A solemn stillness descended as more than 4,400 protesters began crossing the yellow line marking the entrance to the Ft. Benning Army Base in Columbus, Ga., home of the School of the Americas.
The silence was broken only by the rhythmic beat of drums and the quiet response of "presente" as names of Latin Americans killed by graduates of the School of the Americas were read. This was the scene last year in November and will be again this Sunday.
Sunday will mark the fifth time I will enter the base to join with others in challenging the very existence of the School of the Americas. The wheels of the federal system move slowly, and I still await trial on prior charges. I do not go in order to be arrested. I go because I hear the cries of those whose voices have been silenced by graduates of this school. I hear these cries in the stories and laments of survivors and witnesses to atrocities beyond the imagining of most of us in this country. I plan to engage in a very visible symbolic action to remind School of the Americas' teachers and students of the deaths of Central American children. I bring with me the memory of Juana, age 1, hanged and burned by military personnel in Guatemala.
Many Americans remain unaware of the school, which is run by the U.S. Army. The school was established to train Latin American army officers in combat and counterinsurgency techniques. But it has also, we believe, instructed in torture and techniques that have led to the deaths of hundreds, if not thousands, of their citizens. Last May, the U.S. House narrowly voted against closing the school.
I have felt privileged to be able to participate in actions of conscience over the past four years. The movement to close the school and to expose the self interest of U.S. policy that it represents has grown primarily out of the solidarity of people of faith with their poor and marginalized brothers and sisters throughout Central and South America.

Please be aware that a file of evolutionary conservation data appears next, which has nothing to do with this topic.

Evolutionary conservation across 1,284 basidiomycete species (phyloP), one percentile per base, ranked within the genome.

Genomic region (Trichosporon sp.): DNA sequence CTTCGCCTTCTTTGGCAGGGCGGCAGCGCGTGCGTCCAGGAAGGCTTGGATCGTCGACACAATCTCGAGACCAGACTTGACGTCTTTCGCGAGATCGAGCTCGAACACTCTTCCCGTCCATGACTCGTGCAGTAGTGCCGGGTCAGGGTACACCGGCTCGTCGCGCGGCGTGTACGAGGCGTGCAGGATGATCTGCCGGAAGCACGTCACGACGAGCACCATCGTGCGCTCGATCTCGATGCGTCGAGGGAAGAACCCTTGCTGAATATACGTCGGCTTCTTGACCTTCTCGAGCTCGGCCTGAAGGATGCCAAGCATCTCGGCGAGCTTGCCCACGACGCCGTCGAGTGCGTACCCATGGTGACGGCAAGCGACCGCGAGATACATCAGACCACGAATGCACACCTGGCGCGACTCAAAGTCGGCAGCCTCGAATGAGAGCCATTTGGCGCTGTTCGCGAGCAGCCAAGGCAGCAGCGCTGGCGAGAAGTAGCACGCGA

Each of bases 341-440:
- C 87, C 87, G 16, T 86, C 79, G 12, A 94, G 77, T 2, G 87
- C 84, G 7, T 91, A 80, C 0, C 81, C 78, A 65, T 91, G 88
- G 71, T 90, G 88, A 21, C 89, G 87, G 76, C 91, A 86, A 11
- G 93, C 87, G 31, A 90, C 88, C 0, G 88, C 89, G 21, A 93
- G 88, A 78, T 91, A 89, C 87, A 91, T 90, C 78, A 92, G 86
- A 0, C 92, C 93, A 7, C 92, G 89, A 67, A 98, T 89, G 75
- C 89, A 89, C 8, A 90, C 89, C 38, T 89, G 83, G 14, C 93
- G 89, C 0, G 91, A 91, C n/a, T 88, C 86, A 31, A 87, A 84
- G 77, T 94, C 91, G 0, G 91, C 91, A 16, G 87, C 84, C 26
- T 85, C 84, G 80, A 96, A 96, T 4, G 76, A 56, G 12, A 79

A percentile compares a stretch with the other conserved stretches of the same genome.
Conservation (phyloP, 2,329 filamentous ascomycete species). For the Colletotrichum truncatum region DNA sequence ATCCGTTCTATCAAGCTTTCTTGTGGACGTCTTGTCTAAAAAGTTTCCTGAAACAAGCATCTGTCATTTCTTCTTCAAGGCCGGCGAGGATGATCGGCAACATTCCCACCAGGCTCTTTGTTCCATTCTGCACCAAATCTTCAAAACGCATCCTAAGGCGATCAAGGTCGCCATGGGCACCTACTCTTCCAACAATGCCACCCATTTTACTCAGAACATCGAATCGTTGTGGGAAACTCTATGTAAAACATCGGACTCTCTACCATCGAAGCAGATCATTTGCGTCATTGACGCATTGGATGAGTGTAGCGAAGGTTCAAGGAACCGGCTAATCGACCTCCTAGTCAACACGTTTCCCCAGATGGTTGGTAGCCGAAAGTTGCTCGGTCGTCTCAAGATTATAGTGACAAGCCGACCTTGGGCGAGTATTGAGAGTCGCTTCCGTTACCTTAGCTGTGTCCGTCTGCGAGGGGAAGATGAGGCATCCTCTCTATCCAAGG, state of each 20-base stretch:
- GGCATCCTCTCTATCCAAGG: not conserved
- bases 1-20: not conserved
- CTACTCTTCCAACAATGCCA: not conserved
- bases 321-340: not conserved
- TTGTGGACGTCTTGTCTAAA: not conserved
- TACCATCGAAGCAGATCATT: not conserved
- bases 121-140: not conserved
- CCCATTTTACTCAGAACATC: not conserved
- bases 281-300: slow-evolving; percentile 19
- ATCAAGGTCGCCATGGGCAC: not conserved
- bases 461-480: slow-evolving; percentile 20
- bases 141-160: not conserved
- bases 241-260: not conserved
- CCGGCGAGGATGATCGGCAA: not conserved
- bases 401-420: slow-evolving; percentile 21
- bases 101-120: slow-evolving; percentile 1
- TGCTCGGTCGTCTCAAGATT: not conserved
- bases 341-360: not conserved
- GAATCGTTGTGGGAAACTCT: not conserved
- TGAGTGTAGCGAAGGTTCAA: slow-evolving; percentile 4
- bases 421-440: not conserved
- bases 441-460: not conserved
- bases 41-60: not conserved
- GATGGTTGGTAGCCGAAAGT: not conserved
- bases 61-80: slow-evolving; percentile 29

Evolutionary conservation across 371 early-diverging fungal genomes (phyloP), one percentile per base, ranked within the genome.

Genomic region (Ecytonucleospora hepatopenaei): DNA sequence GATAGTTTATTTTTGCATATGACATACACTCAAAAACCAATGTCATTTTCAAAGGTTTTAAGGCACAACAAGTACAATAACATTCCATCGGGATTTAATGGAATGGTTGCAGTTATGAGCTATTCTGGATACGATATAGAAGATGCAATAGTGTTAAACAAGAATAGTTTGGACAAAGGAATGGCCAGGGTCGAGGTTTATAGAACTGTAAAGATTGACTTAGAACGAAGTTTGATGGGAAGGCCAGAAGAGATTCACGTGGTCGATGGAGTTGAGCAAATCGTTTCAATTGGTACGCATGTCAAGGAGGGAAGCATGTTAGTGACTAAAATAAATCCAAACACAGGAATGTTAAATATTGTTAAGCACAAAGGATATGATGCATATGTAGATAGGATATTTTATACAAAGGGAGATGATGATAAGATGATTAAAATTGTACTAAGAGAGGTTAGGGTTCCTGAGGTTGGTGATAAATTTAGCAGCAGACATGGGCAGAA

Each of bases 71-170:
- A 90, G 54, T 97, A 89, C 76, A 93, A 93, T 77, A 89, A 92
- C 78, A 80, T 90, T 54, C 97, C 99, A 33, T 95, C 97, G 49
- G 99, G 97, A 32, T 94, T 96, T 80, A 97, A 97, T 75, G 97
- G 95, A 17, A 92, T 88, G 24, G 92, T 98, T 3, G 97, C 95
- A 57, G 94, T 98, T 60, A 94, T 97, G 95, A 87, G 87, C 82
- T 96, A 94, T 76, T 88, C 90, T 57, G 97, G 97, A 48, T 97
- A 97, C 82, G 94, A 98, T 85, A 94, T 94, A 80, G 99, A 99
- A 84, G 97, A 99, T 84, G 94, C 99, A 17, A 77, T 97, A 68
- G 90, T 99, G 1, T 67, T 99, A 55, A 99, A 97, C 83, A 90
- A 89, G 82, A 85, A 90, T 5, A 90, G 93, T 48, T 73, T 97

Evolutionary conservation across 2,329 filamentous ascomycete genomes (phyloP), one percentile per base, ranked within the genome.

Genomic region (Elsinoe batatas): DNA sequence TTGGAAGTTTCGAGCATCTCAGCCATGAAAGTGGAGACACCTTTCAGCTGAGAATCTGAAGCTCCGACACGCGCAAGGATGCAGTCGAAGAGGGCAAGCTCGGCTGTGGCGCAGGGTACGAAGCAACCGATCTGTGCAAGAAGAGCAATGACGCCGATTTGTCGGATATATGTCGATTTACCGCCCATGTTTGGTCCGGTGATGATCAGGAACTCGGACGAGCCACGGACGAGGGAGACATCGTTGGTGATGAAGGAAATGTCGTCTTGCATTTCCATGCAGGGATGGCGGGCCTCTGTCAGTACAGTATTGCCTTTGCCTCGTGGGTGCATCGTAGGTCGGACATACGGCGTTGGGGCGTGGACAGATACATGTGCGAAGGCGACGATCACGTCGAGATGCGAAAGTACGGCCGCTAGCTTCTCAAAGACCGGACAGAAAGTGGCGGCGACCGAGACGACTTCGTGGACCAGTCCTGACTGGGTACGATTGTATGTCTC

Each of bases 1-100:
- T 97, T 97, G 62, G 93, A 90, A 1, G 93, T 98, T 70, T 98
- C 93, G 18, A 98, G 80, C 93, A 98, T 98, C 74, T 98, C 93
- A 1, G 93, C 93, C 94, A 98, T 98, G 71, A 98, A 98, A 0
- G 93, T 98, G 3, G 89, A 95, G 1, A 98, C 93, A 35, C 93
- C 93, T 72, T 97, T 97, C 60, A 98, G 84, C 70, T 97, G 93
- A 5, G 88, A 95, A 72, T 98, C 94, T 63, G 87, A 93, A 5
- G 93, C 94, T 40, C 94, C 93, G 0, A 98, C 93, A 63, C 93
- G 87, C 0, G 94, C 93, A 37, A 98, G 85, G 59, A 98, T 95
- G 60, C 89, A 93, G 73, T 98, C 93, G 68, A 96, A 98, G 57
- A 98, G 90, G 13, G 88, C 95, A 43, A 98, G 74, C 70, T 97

Careful research and the witness of victims and survivors have provided strong documentation that graduates of the 54-year-old training school have repeatedly assassinated, tortured and "disappeared" teachers, labor activists, health workers, priests, nuns and human rights workers throughout Latin America. Even the Pentagon, with some embarrassment, has acknowledged the use, during the 1980's, of manuals describing torture, intimidation and extermination.
I realize that in following my conscience I risk imprisonment. Many who have responded to this challenge have spent time in federal prisons, including three people from this region who have completed six months to a year terms in the Federal Correctional Institution in Sheridan.
Still, we continue to come in waves to keep attention focused on the acts of terror and violence coming out of School of the Americas training. In the face of this awareness we are not deterred by prison terms and fines.
This weekend again thousands of us will gather at the entrance gate to Ft. Benning. More than 69 Oregonians will be present. From among those, several thousand, including some 35 Oregonians, plan to enter the base in a direct challenge to the School of the Americas and its program of exporting violence.
It is truly an honor to be a part of such a community of resistance.
Ann Huntwork lives in Northeast Portland, Oregon.
Copyright 2000 Oregon Live